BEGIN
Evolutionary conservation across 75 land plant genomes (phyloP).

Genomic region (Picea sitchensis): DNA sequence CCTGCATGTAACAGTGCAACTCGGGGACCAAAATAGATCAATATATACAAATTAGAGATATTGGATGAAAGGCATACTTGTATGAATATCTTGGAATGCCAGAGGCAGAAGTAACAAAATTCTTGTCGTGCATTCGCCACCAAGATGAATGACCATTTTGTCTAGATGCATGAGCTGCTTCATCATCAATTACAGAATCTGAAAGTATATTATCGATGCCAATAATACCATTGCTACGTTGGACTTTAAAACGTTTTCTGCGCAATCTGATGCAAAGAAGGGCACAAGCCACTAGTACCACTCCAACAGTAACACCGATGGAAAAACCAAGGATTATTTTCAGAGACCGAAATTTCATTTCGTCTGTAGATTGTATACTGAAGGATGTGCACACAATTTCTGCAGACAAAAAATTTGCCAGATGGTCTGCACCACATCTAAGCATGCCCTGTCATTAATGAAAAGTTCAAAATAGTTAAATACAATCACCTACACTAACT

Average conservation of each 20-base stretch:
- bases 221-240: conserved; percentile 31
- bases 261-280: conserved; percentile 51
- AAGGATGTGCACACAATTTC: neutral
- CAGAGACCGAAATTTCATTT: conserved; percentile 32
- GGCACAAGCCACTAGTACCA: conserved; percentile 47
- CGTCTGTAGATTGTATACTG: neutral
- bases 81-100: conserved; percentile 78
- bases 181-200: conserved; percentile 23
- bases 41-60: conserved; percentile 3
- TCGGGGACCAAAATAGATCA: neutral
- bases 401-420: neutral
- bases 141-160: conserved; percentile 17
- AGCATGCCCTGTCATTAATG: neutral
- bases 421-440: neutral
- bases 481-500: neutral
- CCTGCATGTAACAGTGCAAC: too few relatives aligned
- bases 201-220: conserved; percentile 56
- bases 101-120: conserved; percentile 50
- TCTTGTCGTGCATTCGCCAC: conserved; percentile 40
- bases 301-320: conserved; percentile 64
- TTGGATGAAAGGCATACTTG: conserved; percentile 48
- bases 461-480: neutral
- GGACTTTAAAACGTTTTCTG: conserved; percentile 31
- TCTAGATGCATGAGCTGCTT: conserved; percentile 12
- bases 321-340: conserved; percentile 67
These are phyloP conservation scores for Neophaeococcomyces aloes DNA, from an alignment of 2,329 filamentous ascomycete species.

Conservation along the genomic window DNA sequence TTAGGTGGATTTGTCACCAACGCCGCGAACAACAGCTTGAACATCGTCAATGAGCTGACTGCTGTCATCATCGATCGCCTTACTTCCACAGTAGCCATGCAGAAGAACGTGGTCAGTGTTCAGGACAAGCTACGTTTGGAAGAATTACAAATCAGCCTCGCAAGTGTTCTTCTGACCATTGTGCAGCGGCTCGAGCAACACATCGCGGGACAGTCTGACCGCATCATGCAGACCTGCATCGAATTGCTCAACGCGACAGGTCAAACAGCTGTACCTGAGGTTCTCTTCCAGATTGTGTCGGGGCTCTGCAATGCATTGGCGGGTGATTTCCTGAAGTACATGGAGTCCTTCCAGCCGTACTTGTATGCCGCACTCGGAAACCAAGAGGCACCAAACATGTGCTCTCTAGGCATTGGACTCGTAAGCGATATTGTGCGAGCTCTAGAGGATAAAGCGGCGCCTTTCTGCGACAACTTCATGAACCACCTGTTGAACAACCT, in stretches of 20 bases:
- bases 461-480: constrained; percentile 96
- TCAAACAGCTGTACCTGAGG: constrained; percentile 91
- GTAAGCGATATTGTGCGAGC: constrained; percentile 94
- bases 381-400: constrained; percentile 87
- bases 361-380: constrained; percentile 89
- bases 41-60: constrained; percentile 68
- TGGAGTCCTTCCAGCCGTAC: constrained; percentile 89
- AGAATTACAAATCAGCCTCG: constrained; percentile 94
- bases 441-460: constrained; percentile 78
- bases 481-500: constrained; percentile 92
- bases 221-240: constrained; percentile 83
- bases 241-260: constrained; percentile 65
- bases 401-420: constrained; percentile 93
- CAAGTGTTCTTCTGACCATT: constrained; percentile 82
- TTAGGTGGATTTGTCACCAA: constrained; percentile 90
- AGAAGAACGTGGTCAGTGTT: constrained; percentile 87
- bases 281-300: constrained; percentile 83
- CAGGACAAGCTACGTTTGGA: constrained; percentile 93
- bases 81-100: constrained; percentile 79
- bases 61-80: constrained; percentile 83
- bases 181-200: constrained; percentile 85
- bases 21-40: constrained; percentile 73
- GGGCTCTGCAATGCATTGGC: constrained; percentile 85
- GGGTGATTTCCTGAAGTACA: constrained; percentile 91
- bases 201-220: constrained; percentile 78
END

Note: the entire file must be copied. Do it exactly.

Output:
Evolutionary conservation across 75 land plant genomes (phyloP).

Genomic region (Picea sitchensis): DNA sequence CCTGCATGTAACAGTGCAACTCGGGGACCAAAATAGATCAATATATACAAATTAGAGATATTGGATGAAAGGCATACTTGTATGAATATCTTGGAATGCCAGAGGCAGAAGTAACAAAATTCTTGTCGTGCATTCGCCACCAAGATGAATGACCATTTTGTCTAGATGCATGAGCTGCTTCATCATCAATTACAGAATCTGAAAGTATATTATCGATGCCAATAATACCATTGCTACGTTGGACTTTAAAACGTTTTCTGCGCAATCTGATGCAAAGAAGGGCACAAGCCACTAGTACCACTCCAACAGTAACACCGATGGAAAAACCAAGGATTATTTTCAGAGACCGAAATTTCATTTCGTCTGTAGATTGTATACTGAAGGATGTGCACACAATTTCTGCAGACAAAAAATTTGCCAGATGGTCTGCACCACATCTAAGCATGCCCTGTCATTAATGAAAAGTTCAAAATAGTTAAATACAATCACCTACACTAACT

Average conservation of each 20-base stretch:
- bases 221-240: conserved; percentile 31
- bases 261-280: conserved; percentile 51
- AAGGATGTGCACACAATTTC: neutral
- CAGAGACCGAAATTTCATTT: conserved; percentile 32
- GGCACAAGCCACTAGTACCA: conserved; percentile 47
- CGTCTGTAGATTGTATACTG: neutral
- bases 81-100: conserved; percentile 78
- bases 181-200: conserved; percentile 23
- bases 41-60: conserved; percentile 3
- TCGGGGACCAAAATAGATCA: neutral
- bases 401-420: neutral
- bases 141-160: conserved; percentile 17
- AGCATGCCCTGTCATTAATG: neutral
- bases 421-440: neutral
- bases 481-500: neutral
- CCTGCATGTAACAGTGCAAC: too few relatives aligned
- bases 201-220: conserved; percentile 56
- bases 101-120: conserved; percentile 50
- TCTTGTCGTGCATTCGCCAC: conserved; percentile 40
- bases 301-320: conserved; percentile 64
- TTGGATGAAAGGCATACTTG: conserved; percentile 48
- bases 461-480: neutral
- GGACTTTAAAACGTTTTCTG: conserved; percentile 31
- TCTAGATGCATGAGCTGCTT: conserved; percentile 12
- bases 321-340: conserved; percentile 67
These are phyloP conservation scores for Neophaeococcomyces aloes DNA, from an alignment of 2,329 filamentous ascomycete species.

Conservation along the genomic window DNA sequence TTAGGTGGATTTGTCACCAACGCCGCGAACAACAGCTTGAACATCGTCAATGAGCTGACTGCTGTCATCATCGATCGCCTTACTTCCACAGTAGCCATGCAGAAGAACGTGGTCAGTGTTCAGGACAAGCTACGTTTGGAAGAATTACAAATCAGCCTCGCAAGTGTTCTTCTGACCATTGTGCAGCGGCTCGAGCAACACATCGCGGGACAGTCTGACCGCATCATGCAGACCTGCATCGAATTGCTCAACGCGACAGGTCAAACAGCTGTACCTGAGGTTCTCTTCCAGATTGTGTCGGGGCTCTGCAATGCATTGGCGGGTGATTTCCTGAAGTACATGGAGTCCTTCCAGCCGTACTTGTATGCCGCACTCGGAAACCAAGAGGCACCAAACATGTGCTCTCTAGGCATTGGACTCGTAAGCGATATTGTGCGAGCTCTAGAGGATAAAGCGGCGCCTTTCTGCGACAACTTCATGAACCACCTGTTGAACAACCT, in stretches of 20 bases:
- bases 461-480: constrained; percentile 96
- TCAAACAGCTGTACCTGAGG: constrained; percentile 91
- GTAAGCGATATTGTGCGAGC: constrained; percentile 94
- bases 381-400: constrained; percentile 87
- bases 361-380: constrained; percentile 89
- bases 41-60: constrained; percentile 68
- TGGAGTCCTTCCAGCCGTAC: constrained; percentile 89
- AGAATTACAAATCAGCCTCG: constrained; percentile 94
- bases 441-460: constrained; percentile 78
- bases 481-500: constrained; percentile 92
- bases 221-240: constrained; percentile 83
- bases 241-260: constrained; percentile 65
- bases 401-420: constrained; percentile 93
- CAAGTGTTCTTCTGACCATT: constrained; percentile 82
- TTAGGTGGATTTGTCACCAA: constrained; percentile 90
- AGAAGAACGTGGTCAGTGTT: constrained; percentile 87
- bases 281-300: constrained; percentile 83
- CAGGACAAGCTACGTTTGGA: constrained; percentile 93
- bases 81-100: constrained; percentile 79
- bases 61-80: constrained; percentile 83
- bases 181-200: constrained; percentile 85
- bases 21-40: constrained; percentile 73
- GGGCTCTGCAATGCATTGGC: constrained; percentile 85
- GGGTGATTTCCTGAAGTACA: constrained; percentile 91
- bases 201-220: constrained; percentile 78